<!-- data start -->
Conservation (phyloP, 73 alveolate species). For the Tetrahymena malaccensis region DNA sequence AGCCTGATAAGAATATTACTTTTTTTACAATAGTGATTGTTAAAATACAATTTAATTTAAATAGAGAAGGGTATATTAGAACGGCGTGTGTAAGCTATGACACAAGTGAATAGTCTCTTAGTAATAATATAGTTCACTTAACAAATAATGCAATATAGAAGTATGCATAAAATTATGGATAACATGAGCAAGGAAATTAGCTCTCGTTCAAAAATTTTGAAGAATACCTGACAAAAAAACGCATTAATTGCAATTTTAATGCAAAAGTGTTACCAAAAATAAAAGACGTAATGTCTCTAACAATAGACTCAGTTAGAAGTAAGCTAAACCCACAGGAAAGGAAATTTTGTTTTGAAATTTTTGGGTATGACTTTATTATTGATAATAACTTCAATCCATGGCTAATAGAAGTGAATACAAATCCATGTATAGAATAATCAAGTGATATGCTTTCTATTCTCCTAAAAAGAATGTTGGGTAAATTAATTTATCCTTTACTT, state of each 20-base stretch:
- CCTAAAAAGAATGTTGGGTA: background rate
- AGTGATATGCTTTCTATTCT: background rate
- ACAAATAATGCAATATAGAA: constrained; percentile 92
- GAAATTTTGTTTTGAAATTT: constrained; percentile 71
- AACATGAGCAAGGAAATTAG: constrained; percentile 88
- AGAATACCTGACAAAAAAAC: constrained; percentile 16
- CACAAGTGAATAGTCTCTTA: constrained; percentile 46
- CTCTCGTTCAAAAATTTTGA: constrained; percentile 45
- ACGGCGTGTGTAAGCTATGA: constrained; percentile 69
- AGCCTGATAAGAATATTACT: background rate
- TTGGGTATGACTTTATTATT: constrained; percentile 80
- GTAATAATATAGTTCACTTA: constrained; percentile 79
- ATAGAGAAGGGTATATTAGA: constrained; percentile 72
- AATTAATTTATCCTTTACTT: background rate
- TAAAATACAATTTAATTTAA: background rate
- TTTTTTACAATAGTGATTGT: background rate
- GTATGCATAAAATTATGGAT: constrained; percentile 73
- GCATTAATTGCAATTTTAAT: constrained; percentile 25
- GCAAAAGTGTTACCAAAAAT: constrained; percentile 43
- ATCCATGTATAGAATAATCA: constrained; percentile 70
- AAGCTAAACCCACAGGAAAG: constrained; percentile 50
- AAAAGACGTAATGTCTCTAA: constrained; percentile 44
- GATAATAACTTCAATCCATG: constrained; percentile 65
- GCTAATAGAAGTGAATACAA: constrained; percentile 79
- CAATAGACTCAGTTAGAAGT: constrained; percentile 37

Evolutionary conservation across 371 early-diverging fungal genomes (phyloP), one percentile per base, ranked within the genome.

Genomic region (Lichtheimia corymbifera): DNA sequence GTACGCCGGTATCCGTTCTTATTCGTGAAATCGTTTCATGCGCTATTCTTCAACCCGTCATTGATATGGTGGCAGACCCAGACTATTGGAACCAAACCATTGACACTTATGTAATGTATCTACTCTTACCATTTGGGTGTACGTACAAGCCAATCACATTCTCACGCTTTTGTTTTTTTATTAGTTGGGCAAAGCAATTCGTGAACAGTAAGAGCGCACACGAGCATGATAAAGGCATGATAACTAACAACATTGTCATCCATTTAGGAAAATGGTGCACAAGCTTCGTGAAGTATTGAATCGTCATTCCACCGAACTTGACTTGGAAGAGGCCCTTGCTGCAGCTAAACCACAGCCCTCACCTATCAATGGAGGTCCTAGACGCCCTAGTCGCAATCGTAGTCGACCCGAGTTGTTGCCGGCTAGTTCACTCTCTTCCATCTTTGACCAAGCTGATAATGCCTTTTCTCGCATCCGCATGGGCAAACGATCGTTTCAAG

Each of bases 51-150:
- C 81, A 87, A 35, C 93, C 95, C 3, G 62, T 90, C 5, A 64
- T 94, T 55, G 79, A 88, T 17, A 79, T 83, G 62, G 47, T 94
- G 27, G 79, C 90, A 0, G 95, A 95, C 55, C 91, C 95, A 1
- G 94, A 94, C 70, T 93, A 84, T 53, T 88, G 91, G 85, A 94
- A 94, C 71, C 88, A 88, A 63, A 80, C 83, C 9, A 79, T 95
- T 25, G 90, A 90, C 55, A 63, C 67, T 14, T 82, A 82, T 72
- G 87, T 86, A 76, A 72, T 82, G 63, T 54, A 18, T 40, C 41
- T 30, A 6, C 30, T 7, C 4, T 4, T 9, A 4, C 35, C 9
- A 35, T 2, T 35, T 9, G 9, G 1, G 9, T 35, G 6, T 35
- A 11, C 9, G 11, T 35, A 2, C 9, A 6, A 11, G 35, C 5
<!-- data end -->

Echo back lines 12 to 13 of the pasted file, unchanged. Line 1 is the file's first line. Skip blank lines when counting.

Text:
- TTGGGTATGACTTTATTATT: constrained; percentile 80
- GTAATAATATAGTTCACTTA: constrained; percentile 79